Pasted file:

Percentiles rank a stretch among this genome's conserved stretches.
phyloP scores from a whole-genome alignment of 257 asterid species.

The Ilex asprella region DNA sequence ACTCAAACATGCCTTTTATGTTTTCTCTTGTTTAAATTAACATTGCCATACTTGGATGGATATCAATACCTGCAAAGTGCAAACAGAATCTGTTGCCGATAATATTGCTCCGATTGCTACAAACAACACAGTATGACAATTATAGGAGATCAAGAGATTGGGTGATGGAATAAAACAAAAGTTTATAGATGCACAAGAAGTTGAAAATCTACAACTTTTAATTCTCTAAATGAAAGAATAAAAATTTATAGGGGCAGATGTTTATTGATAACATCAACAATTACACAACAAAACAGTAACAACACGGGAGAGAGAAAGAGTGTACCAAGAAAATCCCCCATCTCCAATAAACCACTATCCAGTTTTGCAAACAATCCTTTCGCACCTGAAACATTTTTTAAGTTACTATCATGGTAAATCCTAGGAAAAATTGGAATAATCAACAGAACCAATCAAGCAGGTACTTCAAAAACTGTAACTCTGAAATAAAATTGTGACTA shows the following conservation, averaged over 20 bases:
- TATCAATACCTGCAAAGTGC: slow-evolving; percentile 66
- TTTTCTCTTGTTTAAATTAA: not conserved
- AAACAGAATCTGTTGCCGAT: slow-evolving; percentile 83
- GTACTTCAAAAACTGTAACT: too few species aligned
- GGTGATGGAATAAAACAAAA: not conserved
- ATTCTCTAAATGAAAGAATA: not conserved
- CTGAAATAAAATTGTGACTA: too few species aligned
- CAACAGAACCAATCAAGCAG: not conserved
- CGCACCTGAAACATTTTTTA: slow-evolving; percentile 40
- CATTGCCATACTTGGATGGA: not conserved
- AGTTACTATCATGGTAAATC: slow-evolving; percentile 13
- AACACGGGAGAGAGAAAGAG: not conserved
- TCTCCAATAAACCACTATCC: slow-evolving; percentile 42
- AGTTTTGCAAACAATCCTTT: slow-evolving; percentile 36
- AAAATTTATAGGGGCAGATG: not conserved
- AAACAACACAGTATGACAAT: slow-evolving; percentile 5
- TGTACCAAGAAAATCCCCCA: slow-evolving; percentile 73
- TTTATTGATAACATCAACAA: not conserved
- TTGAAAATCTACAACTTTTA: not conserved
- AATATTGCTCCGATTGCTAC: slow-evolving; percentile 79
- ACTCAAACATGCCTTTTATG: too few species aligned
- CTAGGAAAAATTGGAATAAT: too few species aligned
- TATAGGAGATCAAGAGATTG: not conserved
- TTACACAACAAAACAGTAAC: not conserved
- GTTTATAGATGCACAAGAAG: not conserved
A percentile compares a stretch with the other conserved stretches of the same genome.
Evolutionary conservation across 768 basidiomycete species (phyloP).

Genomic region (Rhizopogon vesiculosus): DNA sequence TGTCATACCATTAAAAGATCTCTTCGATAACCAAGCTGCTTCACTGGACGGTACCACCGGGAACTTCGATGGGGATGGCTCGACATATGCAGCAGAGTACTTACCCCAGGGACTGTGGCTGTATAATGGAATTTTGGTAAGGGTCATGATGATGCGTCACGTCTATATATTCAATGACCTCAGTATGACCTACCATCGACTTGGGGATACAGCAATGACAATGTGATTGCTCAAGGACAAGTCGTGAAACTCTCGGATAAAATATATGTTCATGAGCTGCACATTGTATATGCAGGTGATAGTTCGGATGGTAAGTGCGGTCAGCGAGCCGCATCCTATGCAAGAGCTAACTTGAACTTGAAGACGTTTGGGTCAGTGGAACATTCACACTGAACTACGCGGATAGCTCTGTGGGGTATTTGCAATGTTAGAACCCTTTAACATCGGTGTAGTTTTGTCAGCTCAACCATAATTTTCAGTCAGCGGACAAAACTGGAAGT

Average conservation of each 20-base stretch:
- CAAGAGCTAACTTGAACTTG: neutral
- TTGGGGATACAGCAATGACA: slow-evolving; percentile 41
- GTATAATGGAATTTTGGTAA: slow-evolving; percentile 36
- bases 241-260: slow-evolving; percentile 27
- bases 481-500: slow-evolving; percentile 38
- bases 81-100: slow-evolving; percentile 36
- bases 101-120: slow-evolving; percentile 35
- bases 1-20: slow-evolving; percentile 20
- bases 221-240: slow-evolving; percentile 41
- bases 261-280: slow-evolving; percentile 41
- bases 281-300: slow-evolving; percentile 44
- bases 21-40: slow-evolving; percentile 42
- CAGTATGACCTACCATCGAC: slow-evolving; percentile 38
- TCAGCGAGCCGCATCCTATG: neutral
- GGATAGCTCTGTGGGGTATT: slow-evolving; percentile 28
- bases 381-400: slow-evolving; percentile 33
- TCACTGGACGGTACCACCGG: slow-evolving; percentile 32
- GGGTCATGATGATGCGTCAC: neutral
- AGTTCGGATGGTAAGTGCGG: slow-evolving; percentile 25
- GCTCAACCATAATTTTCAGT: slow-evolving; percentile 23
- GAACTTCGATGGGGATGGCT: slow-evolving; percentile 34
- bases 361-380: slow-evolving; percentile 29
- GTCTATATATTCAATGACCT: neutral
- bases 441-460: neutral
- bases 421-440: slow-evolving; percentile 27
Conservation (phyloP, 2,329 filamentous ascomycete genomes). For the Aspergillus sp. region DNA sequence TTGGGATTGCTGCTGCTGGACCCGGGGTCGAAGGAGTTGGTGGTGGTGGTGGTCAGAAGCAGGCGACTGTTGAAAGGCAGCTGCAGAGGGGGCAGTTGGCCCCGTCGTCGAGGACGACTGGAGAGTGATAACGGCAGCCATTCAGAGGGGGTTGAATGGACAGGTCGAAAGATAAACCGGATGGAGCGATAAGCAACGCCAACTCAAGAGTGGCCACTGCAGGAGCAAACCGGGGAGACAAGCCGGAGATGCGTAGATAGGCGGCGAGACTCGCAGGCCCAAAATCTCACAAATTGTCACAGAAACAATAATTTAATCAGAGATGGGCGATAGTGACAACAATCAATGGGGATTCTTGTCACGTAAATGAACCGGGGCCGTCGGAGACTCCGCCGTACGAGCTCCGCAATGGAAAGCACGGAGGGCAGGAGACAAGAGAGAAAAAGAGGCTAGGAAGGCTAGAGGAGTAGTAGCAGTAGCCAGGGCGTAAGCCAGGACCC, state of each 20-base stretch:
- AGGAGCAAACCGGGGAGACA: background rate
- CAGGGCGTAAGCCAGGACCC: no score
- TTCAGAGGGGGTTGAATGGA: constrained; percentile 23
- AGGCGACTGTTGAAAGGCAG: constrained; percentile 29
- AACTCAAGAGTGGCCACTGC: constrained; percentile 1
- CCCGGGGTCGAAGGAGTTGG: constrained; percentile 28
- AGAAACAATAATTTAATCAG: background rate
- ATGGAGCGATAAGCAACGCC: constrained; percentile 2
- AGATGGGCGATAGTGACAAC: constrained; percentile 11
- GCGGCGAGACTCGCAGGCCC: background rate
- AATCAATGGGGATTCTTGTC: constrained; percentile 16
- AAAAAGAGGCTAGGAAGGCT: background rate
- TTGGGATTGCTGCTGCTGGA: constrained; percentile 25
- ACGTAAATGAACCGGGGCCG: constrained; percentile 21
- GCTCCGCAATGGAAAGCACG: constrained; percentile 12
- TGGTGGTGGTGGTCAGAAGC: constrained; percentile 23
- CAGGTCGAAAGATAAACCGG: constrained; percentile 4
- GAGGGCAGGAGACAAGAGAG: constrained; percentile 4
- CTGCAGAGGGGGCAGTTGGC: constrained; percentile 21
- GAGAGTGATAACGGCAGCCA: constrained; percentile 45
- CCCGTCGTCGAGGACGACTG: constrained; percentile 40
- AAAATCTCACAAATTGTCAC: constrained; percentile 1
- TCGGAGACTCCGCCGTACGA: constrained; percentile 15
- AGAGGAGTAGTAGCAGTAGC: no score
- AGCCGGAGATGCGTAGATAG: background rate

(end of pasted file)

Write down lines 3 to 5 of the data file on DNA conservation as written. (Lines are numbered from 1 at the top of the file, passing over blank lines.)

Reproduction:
The Ilex asprella region DNA sequence ACTCAAACATGCCTTTTATGTTTTCTCTTGTTTAAATTAACATTGCCATACTTGGATGGATATCAATACCTGCAAAGTGCAAACAGAATCTGTTGCCGATAATATTGCTCCGATTGCTACAAACAACACAGTATGACAATTATAGGAGATCAAGAGATTGGGTGATGGAATAAAACAAAAGTTTATAGATGCACAAGAAGTTGAAAATCTACAACTTTTAATTCTCTAAATGAAAGAATAAAAATTTATAGGGGCAGATGTTTATTGATAACATCAACAATTACACAACAAAACAGTAACAACACGGGAGAGAGAAAGAGTGTACCAAGAAAATCCCCCATCTCCAATAAACCACTATCCAGTTTTGCAAACAATCCTTTCGCACCTGAAACATTTTTTAAGTTACTATCATGGTAAATCCTAGGAAAAATTGGAATAATCAACAGAACCAATCAAGCAGGTACTTCAAAAACTGTAACTCTGAAATAAAATTGTGACTA shows the following conservation, averaged over 20 bases:
- TATCAATACCTGCAAAGTGC: slow-evolving; percentile 66
- TTTTCTCTTGTTTAAATTAA: not conserved